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Haverford College

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Haverford basketball players Mike Fratangelo ’07 and Greg Rosnick ’09 think of their chosen sport as more than just a way to stay fit and have fun; they see it as a unifier, bringing together people who may have nothing in common but a love of the game. “Basketball can be played anywhere, by anyone, regardless of race or socioeconomic status,” says Fratangelo. “All you need is a ball and a hoop.”

That’s why Fratangelo and Rosnick created DiverseCity Hoops, a summer basketball camp for Philadelphia-area boys and girls in grades 7-9. DiverseCity Hoops goes well beyond the usual drills and games; the camp will include discussions and interactive lessons on current events and topics like race, gender and culture. It’s Fratangelo and Rosnick’s hope that the campers—who will be coming from both the inner city and the Main Line suburbs—will leave with an enhanced awareness of multicultural issues.

“We really feel as though the camp can bring a lot of issues to light that are otherwise left untouched in our schools and society,” says Rosnick, who, with Fratangelo, took a course in the theory and practice of multicultural education, which served as inspiration for DiverseCity Hoops. “We especially feel that by targeting areas of the Main Line and the inner city, we can begin to bridge some gaps between two communities that are so close in proximity and a world apart in wealth.”

When they’re not shooting hoops, the campers will hear presentations by guest speakers and participate in activities such as poetry readings and discussions surrounding video clips of current events, or sports interviews featuring the often influential opinions of professional athletes. Basically, they’ll be learning about teamwork and friendship both on and off the court.

“The kids will find out more about themselves and each other through basketball,” says recent graduate Fratangelo, who is considering a graduate program in social work and research at Bryn Mawr.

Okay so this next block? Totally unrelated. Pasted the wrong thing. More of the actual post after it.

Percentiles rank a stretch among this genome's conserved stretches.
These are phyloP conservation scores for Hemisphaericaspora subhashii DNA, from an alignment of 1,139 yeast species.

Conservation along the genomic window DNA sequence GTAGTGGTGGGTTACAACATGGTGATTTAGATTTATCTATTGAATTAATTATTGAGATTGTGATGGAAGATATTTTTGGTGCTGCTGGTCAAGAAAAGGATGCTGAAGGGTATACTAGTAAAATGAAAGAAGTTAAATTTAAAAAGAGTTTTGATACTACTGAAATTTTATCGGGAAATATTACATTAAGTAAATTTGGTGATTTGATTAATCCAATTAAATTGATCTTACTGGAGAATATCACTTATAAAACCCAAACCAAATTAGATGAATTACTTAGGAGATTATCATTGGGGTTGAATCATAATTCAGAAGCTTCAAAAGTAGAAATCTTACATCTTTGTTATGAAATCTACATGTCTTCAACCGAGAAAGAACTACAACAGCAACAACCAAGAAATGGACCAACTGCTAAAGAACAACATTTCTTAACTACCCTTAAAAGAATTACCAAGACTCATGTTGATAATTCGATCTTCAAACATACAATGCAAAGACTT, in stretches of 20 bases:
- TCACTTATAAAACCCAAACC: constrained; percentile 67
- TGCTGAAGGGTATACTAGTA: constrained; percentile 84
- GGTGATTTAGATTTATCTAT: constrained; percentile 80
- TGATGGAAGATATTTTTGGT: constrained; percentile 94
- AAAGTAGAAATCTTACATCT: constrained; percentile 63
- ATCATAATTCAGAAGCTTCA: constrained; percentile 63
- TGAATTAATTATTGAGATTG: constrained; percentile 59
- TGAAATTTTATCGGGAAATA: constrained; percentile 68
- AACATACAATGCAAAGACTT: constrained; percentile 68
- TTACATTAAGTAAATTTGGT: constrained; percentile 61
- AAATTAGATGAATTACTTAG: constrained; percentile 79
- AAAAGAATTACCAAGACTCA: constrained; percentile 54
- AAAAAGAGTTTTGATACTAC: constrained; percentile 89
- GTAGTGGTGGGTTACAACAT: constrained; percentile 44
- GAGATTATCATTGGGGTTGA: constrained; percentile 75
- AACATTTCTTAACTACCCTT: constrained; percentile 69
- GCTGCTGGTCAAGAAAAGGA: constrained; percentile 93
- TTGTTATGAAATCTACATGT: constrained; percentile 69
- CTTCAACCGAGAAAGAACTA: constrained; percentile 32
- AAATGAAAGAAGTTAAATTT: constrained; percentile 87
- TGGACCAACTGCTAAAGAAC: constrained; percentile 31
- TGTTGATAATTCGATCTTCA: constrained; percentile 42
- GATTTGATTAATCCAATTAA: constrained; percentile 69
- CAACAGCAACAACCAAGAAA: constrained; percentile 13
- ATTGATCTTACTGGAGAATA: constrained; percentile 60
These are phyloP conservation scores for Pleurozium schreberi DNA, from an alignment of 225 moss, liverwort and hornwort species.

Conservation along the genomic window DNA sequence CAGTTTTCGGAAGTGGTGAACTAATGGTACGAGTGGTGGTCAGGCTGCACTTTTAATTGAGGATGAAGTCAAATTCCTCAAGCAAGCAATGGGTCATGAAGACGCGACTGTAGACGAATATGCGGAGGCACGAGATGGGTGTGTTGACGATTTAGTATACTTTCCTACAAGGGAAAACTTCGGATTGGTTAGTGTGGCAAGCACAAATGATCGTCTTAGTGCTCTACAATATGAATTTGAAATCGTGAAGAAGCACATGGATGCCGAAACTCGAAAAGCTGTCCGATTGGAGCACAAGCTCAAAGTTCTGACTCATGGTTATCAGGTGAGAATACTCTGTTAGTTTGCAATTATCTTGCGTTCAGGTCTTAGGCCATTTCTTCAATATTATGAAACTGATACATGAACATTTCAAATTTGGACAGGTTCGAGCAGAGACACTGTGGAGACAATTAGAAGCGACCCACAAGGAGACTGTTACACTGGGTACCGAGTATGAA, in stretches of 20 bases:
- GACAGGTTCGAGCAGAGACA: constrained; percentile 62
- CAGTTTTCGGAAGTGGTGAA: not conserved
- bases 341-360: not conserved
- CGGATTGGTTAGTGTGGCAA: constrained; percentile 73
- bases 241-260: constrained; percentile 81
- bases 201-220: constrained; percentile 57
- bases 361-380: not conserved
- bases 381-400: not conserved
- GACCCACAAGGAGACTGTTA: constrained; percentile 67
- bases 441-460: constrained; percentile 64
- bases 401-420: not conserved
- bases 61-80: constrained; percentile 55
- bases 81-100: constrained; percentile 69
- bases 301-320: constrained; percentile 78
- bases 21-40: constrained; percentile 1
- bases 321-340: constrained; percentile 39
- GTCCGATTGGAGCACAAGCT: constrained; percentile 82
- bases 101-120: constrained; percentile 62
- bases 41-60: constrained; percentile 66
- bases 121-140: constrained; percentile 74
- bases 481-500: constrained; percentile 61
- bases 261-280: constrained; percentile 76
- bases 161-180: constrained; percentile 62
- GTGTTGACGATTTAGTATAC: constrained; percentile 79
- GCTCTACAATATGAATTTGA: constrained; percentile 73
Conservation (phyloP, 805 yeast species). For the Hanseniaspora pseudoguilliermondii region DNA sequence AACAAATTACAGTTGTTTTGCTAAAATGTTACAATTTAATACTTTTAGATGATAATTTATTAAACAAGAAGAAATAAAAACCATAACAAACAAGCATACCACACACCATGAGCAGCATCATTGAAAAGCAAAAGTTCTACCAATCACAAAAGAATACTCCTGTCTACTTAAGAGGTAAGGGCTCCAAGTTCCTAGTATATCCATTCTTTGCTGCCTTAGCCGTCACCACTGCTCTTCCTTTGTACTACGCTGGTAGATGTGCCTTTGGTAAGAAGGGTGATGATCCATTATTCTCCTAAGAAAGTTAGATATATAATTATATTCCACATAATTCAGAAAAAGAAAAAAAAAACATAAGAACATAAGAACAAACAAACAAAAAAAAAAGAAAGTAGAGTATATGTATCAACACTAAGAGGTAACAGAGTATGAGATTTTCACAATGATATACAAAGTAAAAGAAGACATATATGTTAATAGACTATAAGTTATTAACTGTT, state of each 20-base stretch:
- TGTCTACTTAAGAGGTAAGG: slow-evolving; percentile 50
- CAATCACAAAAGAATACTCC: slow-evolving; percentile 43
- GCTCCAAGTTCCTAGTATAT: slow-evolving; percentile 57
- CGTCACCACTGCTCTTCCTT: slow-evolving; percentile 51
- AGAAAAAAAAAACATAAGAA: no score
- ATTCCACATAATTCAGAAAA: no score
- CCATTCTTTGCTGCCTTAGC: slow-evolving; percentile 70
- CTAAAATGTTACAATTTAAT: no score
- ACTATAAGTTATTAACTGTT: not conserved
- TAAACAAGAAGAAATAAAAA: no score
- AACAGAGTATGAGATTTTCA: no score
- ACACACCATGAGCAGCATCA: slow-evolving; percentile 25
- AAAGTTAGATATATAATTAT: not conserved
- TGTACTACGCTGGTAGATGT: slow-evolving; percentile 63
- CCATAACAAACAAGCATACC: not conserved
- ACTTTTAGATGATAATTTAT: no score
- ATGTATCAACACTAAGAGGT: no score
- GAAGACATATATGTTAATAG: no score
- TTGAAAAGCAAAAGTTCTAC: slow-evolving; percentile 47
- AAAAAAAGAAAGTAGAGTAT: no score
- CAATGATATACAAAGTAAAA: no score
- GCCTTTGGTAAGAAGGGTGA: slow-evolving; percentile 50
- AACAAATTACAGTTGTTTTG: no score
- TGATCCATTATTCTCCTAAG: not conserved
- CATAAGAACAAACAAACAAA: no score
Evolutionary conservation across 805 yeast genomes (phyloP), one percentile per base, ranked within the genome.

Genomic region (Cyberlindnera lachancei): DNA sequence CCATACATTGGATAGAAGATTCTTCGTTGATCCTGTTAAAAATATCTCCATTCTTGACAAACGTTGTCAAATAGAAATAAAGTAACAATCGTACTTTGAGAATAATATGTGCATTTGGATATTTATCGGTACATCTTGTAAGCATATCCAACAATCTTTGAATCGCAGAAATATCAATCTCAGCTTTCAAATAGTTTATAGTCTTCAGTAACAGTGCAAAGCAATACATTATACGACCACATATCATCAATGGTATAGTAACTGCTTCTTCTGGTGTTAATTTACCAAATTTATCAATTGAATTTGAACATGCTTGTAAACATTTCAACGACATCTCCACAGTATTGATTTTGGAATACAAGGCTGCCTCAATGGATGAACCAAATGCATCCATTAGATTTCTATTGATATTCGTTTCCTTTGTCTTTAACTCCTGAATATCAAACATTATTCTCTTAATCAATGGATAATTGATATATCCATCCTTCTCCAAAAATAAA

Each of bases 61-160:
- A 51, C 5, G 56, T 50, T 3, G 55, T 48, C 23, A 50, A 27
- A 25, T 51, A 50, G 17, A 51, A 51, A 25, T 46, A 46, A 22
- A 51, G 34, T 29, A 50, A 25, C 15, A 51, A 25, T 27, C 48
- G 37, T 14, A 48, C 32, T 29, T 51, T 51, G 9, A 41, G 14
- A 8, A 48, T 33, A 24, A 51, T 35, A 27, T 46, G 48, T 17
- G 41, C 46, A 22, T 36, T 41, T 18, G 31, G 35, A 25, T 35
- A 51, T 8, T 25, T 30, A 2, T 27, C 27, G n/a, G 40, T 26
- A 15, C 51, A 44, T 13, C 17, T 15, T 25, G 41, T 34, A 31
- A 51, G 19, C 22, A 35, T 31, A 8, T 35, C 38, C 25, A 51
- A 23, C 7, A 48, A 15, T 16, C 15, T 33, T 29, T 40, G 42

The camp is sponsored by former Haverford varsity basketball player Ron (’71) and Fredi Norris, in memory of their son Alex, who died at age 16. “Since 1994 when Alex died of Fanconi Anemia, a rare genetic blood disease, the Alex Benjamin Norris Memorial Fund has reached out each year to support special programs that, like Alex did, seek to make this world a better place,” says Ron Norris. “DiverseCity Hoops is such a program and we are delighted to provide support.”

“Alex was very passionate about justice in the world, fairness, and helping the less fortunate,” adds Fredi Norris. “He also loved basketball—he refereed a children’s league, and was probably the biggest Boston Celtics fan in New York.” To the Norrises, DiverseCity Hoops was the ideal project for them to fund, combining the personal interests of their son with the college that is still an important part of their lives.

“These two young people trying to do something good for others—it’s all part of the Haverford spirit of giving back to the community,” says Fredi Norris.

DiverseCity Hoops will take place Aug. 6-10 in the Calvin Gooding Arena of the Gardner Integrated Athletic Center (GIAC). For more information or for a camp application, please call Mike Fratangelo at (412) 512-3199 or Greg Rosnick at (215) 962-1391.



— Brenna McBride

The ramp from Magill Library with Ryan Gym and Sharpless Hall in the background.

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